By Nsanzimana Gilbert
My Hacking Experience—Learn from the victim
It was one of those mornings just like the previous ones, I got to my working table and begun by checking out my WhatsApp inbox. One of my teammates sent me a message that my previous tweet had “made news”. “Check out what people are saying about this tweet” was the message with a screenshot of the tweet itself and a URL link to hit and check what people are saying. Bad or good? I am now about to become a star? Before I could even open up to check, another teammate (our supervisor) also sent me a WhatsApp message telling me the same. He wrote, “Just received this from Diana, have you seen it, you might need to check it out”. He attached the same tweet as well and the same URL link. My mind couldn’t settle before hitting the link and find out what’s happening. I was directed to a legitimate-looking Twitter log-in page, asking me to input my username and password to log in as usual. After punching in my credentials and hitting the Login button, an option came up telling me to continue with my Twitter App. That morning, I WAS HACKED!
Social engineering is the type of Phishing that happened to me and I was the victim. Through social engineering, the attacker makes sure that you are enticed by the message and after you are prompted to click a link. In order to achieve this, sometimes they employ people close to you who may either know what’s happening or be innocent as well.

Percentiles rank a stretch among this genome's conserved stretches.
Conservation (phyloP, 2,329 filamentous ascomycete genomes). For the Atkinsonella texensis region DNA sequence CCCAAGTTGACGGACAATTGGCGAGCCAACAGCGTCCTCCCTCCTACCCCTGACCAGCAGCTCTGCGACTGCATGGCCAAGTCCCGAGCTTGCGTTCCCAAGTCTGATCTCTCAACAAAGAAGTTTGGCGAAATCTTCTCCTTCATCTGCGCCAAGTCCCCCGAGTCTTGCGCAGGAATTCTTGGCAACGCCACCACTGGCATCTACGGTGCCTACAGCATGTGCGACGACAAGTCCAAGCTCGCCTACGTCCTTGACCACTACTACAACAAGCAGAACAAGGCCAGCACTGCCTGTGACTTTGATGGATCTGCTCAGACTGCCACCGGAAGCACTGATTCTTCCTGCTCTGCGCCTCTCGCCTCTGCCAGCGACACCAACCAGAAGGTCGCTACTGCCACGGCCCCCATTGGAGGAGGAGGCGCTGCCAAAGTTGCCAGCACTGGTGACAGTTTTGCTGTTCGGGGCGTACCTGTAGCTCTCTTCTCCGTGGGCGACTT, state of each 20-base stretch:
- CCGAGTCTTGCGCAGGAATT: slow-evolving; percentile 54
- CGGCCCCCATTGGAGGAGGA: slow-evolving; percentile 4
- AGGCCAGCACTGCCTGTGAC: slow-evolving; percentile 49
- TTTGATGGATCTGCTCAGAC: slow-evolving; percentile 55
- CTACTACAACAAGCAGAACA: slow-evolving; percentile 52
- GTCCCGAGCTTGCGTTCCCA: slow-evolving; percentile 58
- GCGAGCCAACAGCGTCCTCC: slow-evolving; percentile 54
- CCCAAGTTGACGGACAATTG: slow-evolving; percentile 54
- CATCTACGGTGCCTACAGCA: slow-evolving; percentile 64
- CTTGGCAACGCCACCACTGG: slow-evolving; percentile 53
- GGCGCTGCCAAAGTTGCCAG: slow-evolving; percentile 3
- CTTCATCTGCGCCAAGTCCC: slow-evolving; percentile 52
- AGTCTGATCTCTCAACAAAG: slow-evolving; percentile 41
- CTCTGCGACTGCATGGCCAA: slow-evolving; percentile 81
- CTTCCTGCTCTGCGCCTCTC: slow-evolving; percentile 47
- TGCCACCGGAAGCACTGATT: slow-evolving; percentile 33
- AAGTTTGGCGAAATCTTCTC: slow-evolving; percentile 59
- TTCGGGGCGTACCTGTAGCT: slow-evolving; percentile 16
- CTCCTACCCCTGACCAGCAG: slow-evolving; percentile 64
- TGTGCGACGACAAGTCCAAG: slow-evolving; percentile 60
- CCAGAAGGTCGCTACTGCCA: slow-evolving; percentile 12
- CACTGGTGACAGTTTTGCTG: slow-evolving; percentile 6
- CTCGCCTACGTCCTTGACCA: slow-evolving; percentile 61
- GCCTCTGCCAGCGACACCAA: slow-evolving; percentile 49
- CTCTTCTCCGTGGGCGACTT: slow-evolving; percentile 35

Phishing is a type of cyber-attack that is mainly intended to steal your personal sensitive data such as credit card numbers, social media account credentials, organizational account credentials, or even installing malware on your computer.
How You Finally Get Hacked
After clicking the link, a legitimate-looking but Fake page opens up and to the unsuspicious person, it really looks legitimate. As you punch in the login credentials, they are actually captured and received by the hackers. The hacker impersonates an organization that you trust and that’s how you feel untroubled to submit your details. Your account is now in their ownership and they can use it to their benefit.
The prominent entry through which the social engineering hackers launch their attacks is via email. It makes up 96% of all the social attacks according to the Data Breach Report2020.
Social media influencers are also moving targets for phishing attacks. One of the incidents is for a young lady, 24-year-old from Californian Lindsie Comerford. Criminals posed as a brand interested in sponsoring her. They inquired “What is the cost of an advertising cost on your Instagram page”. The received email included a convincing-looking link that appeared to go to the real sender’s (Criminals in this case) Instagram account. Instead, the victim was directed to a fake Instagram login page, as she logged in, the victim’s password was sent to the hackers. That day, her email, online banking, and Instagram account which had more than 41,000 followers were all taken.
- Observe URL links keenly and think before visiting them.
- Be sure to verify the sender’s address before clicking any link. It can look legitimate but with a slightly small variation
- If suspicious, don’t go on. Give yourself time to think about it.
- Use the official websites or mobile apps in case you are being prompted to check your updates.